Women Face Greater Risk of Stroke-Related Mortality in Rheumatoid Arthritis Than Men

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RA was linked to an increased risk of ischemic and hemorrhagic strokes, with further analysis revealing sex-based differences in stroke outcomes in men vs women with RA.

Findings from a recent study are providing clinicians with an overview of differences in the risk of stroke and stroke-related mortality in individuals with and without rheumatoid arthritis (RA), exploring potential sex-based differences in ischemic stroke, hemorrhagic stroke, and adverse outcomes.1

The retrospective cohort study found individuals with RA had a greater risk of incident stroke, even after adjusting for cardiovascular risk factors and atrial fibrillation. Although there was no significant interaction between RA and sex for the risk of stroke, the effect of RA on stroke-related mortality differed significantly in women compared to men.1

“With population aging, the burden of stroke is rising globally, with disproportionally worse outcomes in women. Previous studies report about 1.6-fold increased risk of stroke in people with rheumatoid arthritis compared to the general population,” Elena Myasoedova, MD, PhD, a clinical rheumatologist and associate professor of medicine at Mayo Clinic College of Medicine and Science, and colleagues wrote.1 “Sex differences in the risk and outcomes of stroke in RA are not well understood.”

According to the World Health Organization, in 2019, 18 million people worldwide were living with RA, with women accounting for about 70% of this population.2 As the disease progresses, symptoms of RA often spread beyond the joints, with about 40% of people who have RA also experiencing signs and symptoms that do not involve the joints.3 Although the association between stroke and RA is already recognized, less is known about potential sex-based differences in stroke risk and associated mortality in patients with RA.

To estimate the risk of incident stroke and stroke-related mortality in individuals with and without RA, both overall and by sex, investigators conducted a retrospective cohort study including residents of 8 counties in southeastern Minnesota with incident RA. For inclusion, individuals were required to be ≥ 18 years of age and fulfill ≥4 1987 ACR criteria for RA based on manual medical record review. Individuals who met the criteria in 1980-2014 and persons without RA from the same underlying population with similar age, sex, and calendar year of index were included.1

All individuals were followed until death, migration, or the end of the study period on December 31, 2022. Incident cases of ischemic and hemorrhagic stroke were identified through manual record review. Excluding persons with stroke prior to RA incidence/index date, investigators used Cox proportional hazards models to compare incident stroke events in the RA versus the non-RA cohort, adjusting for demographics, smoking, and obesity.1

The cumulative incidence of stroke was estimated, adjusting for the competing risk of death. Sex differences were also examined, and the underlying cause of death was obtained from government sources. Stroke-related mortality was compared in people with incident RA and persons without RA, and competing risk methods were used to compare cause-specific mortality between persons with RA and their matched comparators.1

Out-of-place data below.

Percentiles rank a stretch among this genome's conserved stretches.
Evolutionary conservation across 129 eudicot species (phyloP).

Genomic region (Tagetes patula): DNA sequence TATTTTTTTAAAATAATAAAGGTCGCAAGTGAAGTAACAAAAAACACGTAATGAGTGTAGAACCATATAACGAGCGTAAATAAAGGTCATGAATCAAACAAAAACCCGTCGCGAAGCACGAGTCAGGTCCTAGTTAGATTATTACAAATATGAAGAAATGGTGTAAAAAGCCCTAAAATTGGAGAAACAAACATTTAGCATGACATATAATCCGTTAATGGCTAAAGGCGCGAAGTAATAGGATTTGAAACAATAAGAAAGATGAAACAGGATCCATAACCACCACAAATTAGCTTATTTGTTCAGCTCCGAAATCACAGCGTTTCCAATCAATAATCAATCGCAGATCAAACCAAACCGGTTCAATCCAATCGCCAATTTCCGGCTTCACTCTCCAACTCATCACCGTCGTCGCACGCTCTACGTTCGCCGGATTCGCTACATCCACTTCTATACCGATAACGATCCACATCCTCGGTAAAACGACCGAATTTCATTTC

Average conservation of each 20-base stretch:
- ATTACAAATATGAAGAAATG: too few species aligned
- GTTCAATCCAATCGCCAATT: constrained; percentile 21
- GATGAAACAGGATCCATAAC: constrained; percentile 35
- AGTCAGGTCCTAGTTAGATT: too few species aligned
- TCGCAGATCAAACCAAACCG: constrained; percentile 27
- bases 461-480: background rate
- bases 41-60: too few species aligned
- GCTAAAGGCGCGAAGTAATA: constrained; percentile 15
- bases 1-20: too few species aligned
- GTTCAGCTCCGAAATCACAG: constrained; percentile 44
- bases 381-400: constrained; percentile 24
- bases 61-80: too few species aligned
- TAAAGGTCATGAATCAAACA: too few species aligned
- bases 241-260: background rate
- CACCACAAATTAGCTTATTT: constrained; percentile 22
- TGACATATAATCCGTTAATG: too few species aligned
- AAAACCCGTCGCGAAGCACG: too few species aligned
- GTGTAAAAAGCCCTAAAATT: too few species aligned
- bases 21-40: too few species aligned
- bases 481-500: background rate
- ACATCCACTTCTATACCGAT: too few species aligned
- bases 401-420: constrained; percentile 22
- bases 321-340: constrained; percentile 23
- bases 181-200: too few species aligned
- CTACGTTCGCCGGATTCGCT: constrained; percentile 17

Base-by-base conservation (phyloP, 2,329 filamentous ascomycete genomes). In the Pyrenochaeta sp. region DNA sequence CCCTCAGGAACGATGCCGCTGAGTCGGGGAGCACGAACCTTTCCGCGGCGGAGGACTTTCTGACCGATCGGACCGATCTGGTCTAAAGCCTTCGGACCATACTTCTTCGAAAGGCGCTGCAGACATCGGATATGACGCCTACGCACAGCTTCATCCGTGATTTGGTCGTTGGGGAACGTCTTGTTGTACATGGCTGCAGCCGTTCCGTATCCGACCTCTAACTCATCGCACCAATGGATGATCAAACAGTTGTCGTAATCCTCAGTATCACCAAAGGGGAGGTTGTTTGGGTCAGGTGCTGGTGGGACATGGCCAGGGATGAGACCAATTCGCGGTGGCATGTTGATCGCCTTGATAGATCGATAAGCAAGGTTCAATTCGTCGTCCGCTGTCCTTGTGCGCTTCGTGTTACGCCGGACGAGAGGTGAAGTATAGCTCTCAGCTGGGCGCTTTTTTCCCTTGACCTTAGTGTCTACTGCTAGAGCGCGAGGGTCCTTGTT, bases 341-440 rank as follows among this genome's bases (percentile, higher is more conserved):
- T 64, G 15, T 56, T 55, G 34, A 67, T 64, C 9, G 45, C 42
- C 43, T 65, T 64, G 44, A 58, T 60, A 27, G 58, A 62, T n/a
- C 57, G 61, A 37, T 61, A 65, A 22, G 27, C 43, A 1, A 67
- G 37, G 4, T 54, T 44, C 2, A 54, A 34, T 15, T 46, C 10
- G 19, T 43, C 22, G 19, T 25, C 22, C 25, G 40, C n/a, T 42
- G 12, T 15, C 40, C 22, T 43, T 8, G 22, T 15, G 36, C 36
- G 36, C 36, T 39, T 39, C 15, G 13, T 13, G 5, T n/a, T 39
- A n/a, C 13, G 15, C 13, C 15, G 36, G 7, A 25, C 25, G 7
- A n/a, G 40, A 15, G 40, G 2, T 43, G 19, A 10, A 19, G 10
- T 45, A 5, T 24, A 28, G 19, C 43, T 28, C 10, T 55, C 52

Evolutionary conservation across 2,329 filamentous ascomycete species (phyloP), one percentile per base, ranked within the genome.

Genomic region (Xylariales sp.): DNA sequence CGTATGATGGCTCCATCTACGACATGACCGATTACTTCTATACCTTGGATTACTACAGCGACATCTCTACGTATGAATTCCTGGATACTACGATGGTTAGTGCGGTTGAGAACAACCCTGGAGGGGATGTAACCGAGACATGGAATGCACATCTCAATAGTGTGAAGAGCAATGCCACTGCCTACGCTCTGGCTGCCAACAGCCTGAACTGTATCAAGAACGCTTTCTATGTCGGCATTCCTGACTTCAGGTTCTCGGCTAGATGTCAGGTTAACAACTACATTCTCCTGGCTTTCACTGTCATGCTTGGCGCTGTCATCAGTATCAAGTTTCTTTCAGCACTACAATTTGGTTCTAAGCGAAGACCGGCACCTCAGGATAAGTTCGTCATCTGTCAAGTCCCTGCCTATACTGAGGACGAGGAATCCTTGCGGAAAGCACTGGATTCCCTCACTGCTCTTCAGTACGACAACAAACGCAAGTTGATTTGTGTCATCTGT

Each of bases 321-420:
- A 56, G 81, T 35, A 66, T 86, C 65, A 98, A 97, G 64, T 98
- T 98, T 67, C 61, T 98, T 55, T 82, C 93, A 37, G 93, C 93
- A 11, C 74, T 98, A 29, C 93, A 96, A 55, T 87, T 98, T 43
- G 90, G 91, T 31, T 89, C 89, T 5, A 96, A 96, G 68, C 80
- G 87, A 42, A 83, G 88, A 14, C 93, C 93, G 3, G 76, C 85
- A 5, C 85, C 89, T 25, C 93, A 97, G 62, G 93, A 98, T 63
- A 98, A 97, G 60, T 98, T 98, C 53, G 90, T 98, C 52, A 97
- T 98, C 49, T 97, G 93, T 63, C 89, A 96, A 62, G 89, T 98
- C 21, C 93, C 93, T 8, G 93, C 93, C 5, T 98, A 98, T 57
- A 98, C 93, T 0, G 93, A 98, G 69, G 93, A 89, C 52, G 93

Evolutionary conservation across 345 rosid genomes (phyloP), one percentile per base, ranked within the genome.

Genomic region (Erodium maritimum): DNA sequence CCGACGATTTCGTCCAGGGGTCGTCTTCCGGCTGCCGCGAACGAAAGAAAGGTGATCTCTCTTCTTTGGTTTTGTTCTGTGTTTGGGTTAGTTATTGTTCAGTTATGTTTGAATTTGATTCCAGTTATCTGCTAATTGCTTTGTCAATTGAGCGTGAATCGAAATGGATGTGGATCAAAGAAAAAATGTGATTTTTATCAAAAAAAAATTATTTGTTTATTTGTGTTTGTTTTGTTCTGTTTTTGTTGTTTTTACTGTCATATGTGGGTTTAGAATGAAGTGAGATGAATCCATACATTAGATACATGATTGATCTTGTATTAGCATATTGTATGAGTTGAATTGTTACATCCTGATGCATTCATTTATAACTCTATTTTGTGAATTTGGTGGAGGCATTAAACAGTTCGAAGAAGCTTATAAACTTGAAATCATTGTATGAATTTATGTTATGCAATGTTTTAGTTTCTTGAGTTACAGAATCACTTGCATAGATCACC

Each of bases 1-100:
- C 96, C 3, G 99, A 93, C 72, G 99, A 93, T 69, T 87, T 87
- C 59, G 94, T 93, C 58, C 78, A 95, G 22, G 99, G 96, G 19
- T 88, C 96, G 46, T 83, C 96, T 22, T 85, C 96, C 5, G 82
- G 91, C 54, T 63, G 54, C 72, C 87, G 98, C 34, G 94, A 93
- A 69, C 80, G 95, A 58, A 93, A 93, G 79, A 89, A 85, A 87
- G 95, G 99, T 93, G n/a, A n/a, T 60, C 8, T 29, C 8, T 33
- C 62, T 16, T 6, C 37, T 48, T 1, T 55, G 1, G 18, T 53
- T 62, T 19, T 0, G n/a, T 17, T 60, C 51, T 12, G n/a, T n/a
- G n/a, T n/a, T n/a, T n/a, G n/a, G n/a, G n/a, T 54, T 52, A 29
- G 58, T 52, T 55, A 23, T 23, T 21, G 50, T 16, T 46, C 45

In total, the study included 2803 individuals with a mean age of 56.2 years. Among the cohort, 1402 persons had RA (68% women, 69% RF/CCP-positive) and 1401 individuals did not have RA (69% women).1

The mean follow-up was 12.1 years in the RA cohort and 12.4 years in the non-RA cohort, during which incident ischemic strokes developed in 98 people with RA and 72 people without RA and incident hemorrhagic strokes developed in 20 people with RA and 14 people without RA. Adjusting for age and sex, investigators noted individuals with RA had a greater risk of incident ischemic stroke (hazard ratio [HR], 1.60; 95% CI, 1.18-2.17) and hemorrhagic stroke (HR, 1.65; 95% CI, 0.83-3.28). The association between RA and ischemic stroke remained significant after adjusting for cardiovascular risk factors and atrial fibrillation.1

Further analysis revealed the cumulative incidence of any stroke in RA significantly outpaced that in non-RA beginning at 5 years of RA incidence (P = .015). Of note, there was no significant interaction between RA and sex for the risk of strokes. Investigators pointed out age at stroke incidence was similar in men and women with RA (median age 77.8 years in women vs 74.6 years in men), and similar to the non-RA individuals (79.6 years for women and 77.9 for men).1

Investigators did not observe any difference in stroke-related mortality in the RA vs non-RA groups, with 42 stroke-related deaths in each group (HR, 1.22; 95% CI, 0.79-1.88). However, the effect of RA on stroke-related mortality differed significantly in women (HR, 1.85; 95% CI, 1.07-3.18) compared to men (HR, 0.54; 95% CI, 0.24-1.19; P = .009).1

“The risk of stroke in RA is increased compared to the general population and is not fully explained by traditional risk factors or atrial fibrillation,” investigators concluded.1 “There is no significant differential effect of sex on the association between RA and stroke risk overall or by subtype, but the association of RA and stroke-related mortality differs in women vs men.”


  2. World Health Organization. Rheumatoid arthritis. Newsroom. June 28, 2023. Accessed June 27, 2024.
  3. Mayo Clinic. Rheumatoid Arthritis. Diseases & Conditions. January 25, 2023. Accessed June 27, 2024.